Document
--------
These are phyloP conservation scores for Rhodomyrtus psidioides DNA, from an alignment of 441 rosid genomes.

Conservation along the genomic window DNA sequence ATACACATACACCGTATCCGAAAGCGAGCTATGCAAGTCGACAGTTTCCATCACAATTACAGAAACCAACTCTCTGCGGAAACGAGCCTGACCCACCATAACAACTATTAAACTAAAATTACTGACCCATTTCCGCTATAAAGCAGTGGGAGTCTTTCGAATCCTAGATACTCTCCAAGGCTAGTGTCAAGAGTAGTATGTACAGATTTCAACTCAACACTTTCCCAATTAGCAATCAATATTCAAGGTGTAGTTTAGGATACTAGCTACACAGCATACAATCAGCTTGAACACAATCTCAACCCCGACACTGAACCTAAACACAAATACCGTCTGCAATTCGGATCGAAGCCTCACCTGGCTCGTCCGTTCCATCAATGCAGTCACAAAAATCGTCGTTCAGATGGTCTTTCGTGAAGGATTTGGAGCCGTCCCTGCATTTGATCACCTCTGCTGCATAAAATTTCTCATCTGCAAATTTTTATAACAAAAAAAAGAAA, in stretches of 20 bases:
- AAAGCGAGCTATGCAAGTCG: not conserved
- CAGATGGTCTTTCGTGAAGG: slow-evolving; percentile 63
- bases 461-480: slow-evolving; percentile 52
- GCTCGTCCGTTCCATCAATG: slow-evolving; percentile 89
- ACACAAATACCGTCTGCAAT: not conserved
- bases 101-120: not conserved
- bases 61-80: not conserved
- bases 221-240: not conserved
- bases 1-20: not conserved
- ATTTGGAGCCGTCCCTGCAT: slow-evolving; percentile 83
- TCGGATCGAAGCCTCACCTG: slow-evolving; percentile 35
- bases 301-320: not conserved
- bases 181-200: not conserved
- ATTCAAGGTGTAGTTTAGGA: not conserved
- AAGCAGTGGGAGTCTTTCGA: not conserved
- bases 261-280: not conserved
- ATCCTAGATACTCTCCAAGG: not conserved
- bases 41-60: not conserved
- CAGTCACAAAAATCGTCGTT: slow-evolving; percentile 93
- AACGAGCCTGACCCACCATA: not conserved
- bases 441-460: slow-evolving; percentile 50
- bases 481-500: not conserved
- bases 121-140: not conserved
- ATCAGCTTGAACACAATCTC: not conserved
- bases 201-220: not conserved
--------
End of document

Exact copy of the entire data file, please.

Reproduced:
These are phyloP conservation scores for Rhodomyrtus psidioides DNA, from an alignment of 441 rosid genomes.

Conservation along the genomic window DNA sequence ATACACATACACCGTATCCGAAAGCGAGCTATGCAAGTCGACAGTTTCCATCACAATTACAGAAACCAACTCTCTGCGGAAACGAGCCTGACCCACCATAACAACTATTAAACTAAAATTACTGACCCATTTCCGCTATAAAGCAGTGGGAGTCTTTCGAATCCTAGATACTCTCCAAGGCTAGTGTCAAGAGTAGTATGTACAGATTTCAACTCAACACTTTCCCAATTAGCAATCAATATTCAAGGTGTAGTTTAGGATACTAGCTACACAGCATACAATCAGCTTGAACACAATCTCAACCCCGACACTGAACCTAAACACAAATACCGTCTGCAATTCGGATCGAAGCCTCACCTGGCTCGTCCGTTCCATCAATGCAGTCACAAAAATCGTCGTTCAGATGGTCTTTCGTGAAGGATTTGGAGCCGTCCCTGCATTTGATCACCTCTGCTGCATAAAATTTCTCATCTGCAAATTTTTATAACAAAAAAAAGAAA, in stretches of 20 bases:
- AAAGCGAGCTATGCAAGTCG: not conserved
- CAGATGGTCTTTCGTGAAGG: slow-evolving; percentile 63
- bases 461-480: slow-evolving; percentile 52
- GCTCGTCCGTTCCATCAATG: slow-evolving; percentile 89
- ACACAAATACCGTCTGCAAT: not conserved
- bases 101-120: not conserved
- bases 61-80: not conserved
- bases 221-240: not conserved
- bases 1-20: not conserved
- ATTTGGAGCCGTCCCTGCAT: slow-evolving; percentile 83
- TCGGATCGAAGCCTCACCTG: slow-evolving; percentile 35
- bases 301-320: not conserved
- bases 181-200: not conserved
- ATTCAAGGTGTAGTTTAGGA: not conserved
- AAGCAGTGGGAGTCTTTCGA: not conserved
- bases 261-280: not conserved
- ATCCTAGATACTCTCCAAGG: not conserved
- bases 41-60: not conserved
- CAGTCACAAAAATCGTCGTT: slow-evolving; percentile 93
- AACGAGCCTGACCCACCATA: not conserved
- bases 441-460: slow-evolving; percentile 50
- bases 481-500: not conserved
- bases 121-140: not conserved
- ATCAGCTTGAACACAATCTC: not conserved
- bases 201-220: not conserved